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Canal Corp. delays tree removal 

The New York State Canal Corporation will hold off on removing trees from select Erie Canal banks in Brighton, Pittsford, and Perinton, in order to hold two public meetings on the plans.

The hiatus follows a meeting last week between Canal Corporation representatives and Pittsford, Perinton, and Brighton town leaders. The town supervisors announced the delay during a meeting in Pittsford last night.

The moratorium is intended to allow the Canal Corporation to hold two public meetings where residents can voice their concerns directly to the Canal Corporation, according to a post on the Town of Pittsford Facebook page.  Residents and leaders in the three towns want canal officials to either scrap the tree removal plan or drastically scale it back.

The Canal Corporation's initial vegetation removal plan identified 56 sites between the Village of Medina in Orleans County and the Village of Fairport. Canal Corporation officials planned to clear those sites of all trees, a step they've said is necessary to allow for proper inspection of the canal banks and also ensure the banks' integrity.

The agency and its parent, the New York State Power Authority, argue that the embankments are basically dams and need to be managed as such. They were designed to be bare and tree roots can, over time, destabilize them, they said. They say they based the plan on dam engineers' practices as well as guidance from the Federal Emergency Management Agency and the US Army Corps of Engineers.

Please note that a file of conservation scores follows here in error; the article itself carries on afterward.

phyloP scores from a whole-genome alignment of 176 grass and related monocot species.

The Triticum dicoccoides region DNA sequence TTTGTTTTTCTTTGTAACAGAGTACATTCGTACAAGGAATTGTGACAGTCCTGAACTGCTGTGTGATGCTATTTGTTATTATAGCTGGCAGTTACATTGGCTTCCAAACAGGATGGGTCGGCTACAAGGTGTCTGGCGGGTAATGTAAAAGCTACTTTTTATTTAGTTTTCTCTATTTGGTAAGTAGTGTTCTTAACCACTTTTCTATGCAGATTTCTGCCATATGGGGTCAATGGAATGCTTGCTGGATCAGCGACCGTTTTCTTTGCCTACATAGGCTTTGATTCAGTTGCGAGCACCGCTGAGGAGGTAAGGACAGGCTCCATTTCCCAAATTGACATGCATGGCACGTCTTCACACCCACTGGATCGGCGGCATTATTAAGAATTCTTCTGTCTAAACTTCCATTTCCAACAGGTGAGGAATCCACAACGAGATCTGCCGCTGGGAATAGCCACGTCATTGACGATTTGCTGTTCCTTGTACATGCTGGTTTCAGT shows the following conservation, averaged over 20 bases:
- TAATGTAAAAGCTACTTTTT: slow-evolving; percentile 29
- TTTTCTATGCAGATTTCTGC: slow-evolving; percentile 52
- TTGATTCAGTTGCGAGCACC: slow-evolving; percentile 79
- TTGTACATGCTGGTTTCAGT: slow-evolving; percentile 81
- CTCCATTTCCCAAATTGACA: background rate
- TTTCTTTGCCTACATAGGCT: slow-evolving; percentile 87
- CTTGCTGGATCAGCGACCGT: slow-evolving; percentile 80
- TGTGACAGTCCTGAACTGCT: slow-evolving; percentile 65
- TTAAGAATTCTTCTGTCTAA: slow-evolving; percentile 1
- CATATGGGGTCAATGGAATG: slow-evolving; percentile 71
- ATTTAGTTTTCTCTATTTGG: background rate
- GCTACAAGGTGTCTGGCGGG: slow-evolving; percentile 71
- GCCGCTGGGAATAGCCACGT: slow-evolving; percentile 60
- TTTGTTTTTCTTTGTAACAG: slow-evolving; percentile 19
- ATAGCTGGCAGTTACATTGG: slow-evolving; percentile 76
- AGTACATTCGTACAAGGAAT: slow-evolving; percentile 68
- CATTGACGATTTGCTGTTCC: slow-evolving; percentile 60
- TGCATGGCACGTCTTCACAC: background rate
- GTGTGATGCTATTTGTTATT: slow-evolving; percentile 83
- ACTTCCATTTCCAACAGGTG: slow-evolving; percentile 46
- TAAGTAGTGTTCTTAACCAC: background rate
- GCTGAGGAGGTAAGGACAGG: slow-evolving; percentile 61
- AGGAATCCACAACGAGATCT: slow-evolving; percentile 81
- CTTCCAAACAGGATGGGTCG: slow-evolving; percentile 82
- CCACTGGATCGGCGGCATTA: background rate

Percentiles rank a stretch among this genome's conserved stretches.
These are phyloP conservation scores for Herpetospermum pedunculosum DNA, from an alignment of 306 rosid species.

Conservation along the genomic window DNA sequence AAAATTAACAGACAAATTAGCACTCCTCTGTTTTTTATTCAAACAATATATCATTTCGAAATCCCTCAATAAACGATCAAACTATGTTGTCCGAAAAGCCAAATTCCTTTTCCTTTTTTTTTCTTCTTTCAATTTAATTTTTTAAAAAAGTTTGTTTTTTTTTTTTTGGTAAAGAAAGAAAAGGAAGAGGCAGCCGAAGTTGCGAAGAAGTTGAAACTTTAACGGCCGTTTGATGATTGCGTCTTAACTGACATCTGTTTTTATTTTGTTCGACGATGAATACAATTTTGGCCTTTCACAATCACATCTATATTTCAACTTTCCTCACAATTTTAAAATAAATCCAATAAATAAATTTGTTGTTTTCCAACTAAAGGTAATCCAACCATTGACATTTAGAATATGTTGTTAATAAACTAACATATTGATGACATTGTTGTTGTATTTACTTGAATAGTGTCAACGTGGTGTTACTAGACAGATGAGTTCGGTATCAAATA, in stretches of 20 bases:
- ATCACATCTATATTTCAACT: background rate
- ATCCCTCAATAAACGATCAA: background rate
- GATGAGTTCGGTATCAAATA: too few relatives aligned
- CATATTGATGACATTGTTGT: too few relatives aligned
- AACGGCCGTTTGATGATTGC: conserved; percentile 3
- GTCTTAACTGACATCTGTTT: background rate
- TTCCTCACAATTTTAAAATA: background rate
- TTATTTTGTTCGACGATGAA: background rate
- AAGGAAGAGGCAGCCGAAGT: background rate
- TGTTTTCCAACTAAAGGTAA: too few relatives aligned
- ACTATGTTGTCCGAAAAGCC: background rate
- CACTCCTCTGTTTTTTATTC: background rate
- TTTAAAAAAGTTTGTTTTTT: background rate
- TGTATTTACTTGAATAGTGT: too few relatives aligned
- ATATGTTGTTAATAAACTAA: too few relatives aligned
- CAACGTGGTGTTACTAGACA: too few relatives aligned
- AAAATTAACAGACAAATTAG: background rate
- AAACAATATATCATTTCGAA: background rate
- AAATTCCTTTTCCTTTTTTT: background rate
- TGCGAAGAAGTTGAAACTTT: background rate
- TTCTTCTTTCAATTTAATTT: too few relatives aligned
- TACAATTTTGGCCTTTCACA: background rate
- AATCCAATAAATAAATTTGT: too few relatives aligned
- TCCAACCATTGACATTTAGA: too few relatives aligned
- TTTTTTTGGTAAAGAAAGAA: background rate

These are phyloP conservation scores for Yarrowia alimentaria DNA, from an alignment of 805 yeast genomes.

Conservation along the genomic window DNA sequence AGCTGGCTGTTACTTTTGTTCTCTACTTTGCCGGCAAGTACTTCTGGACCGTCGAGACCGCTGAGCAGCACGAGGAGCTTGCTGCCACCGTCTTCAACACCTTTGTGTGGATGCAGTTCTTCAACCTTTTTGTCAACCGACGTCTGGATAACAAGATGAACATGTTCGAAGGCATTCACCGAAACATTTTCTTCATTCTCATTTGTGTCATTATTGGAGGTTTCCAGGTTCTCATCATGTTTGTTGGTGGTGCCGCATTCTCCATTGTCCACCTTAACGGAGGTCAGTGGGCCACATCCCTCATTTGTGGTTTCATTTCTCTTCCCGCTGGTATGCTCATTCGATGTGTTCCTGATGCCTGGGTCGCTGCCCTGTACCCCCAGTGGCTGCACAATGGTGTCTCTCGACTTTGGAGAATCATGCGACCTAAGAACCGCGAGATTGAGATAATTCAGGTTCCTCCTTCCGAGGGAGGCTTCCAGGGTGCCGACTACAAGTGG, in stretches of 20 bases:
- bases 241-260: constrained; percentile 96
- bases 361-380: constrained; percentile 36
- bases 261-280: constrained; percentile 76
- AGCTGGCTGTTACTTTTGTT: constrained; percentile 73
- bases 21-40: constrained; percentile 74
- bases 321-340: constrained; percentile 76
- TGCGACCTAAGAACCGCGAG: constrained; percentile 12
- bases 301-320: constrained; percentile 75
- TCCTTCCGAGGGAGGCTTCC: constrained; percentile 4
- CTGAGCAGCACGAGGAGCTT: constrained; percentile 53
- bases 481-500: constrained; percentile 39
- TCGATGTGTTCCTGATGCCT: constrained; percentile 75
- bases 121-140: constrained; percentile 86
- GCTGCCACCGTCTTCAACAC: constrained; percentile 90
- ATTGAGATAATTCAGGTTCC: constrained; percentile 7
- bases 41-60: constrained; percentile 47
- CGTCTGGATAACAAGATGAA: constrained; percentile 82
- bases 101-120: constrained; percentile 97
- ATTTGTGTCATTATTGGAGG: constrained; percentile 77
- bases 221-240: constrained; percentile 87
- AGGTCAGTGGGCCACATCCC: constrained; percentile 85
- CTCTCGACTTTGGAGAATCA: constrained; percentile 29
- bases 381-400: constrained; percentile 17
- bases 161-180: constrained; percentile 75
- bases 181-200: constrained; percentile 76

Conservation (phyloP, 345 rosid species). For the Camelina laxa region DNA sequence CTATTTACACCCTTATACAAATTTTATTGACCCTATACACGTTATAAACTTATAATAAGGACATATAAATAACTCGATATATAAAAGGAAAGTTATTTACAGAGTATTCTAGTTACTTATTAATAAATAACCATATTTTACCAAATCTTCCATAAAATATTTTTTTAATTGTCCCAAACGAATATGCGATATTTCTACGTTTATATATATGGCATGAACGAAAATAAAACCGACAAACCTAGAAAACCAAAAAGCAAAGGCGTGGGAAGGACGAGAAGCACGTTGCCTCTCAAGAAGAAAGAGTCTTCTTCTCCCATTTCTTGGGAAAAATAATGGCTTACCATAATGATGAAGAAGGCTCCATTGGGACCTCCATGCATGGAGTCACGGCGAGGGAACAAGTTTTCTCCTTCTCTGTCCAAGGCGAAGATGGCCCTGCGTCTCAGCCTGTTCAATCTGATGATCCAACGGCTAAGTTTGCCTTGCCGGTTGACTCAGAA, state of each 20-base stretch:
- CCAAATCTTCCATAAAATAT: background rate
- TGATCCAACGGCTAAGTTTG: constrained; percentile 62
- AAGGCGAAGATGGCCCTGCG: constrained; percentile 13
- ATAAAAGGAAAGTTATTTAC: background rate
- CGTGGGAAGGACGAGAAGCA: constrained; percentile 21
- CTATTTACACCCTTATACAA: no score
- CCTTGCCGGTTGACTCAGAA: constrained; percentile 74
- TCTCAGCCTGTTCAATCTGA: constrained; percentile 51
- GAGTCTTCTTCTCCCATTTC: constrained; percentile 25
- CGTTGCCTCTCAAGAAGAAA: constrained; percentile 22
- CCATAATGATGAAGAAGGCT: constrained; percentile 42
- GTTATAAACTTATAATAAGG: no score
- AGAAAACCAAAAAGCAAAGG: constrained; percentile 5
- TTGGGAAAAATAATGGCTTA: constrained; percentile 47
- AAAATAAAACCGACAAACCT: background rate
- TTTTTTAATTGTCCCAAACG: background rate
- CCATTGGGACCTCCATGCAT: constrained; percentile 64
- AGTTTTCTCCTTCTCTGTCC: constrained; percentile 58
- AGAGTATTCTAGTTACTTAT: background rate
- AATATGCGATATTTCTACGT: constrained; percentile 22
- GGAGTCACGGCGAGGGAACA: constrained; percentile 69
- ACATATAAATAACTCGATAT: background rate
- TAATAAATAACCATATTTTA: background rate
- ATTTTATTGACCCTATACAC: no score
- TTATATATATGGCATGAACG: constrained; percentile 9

The selected bank sites between Medina and Brockport have already been cleared.

Pittsford Supervisor Bill Smith said Canal Corporation officials "expressed a willingness to talk about compromise in what they want to do," the Democrat and Chronicle reported. If the agency isn't willing to scrap the plans, it might at least be willing to scale them back, Smith said.

County Executive Cheryl Dinolfo wrote a letter to Canal Corporation director Brian Stratton, which she sent and released yesterday, expressing her opposition to the vegetation removal plan. In the letter, she asked the agency to delay the plan until late 2018.

“I thank the State Canal Corporation for making the prudent decision to postpone further work on its vegetation management project to allow for additional opportunities for public input," Dinolfo said in a statement this morning. "The Corporation should be credited for heeding the calls of residents who expressed strong concerns that the project could hurt our local towns and villages that rely on the Canal for economic and recreational opportunities. However, I am today reiterating my request that the Corporation should fully extend the postponement period through late 2018."

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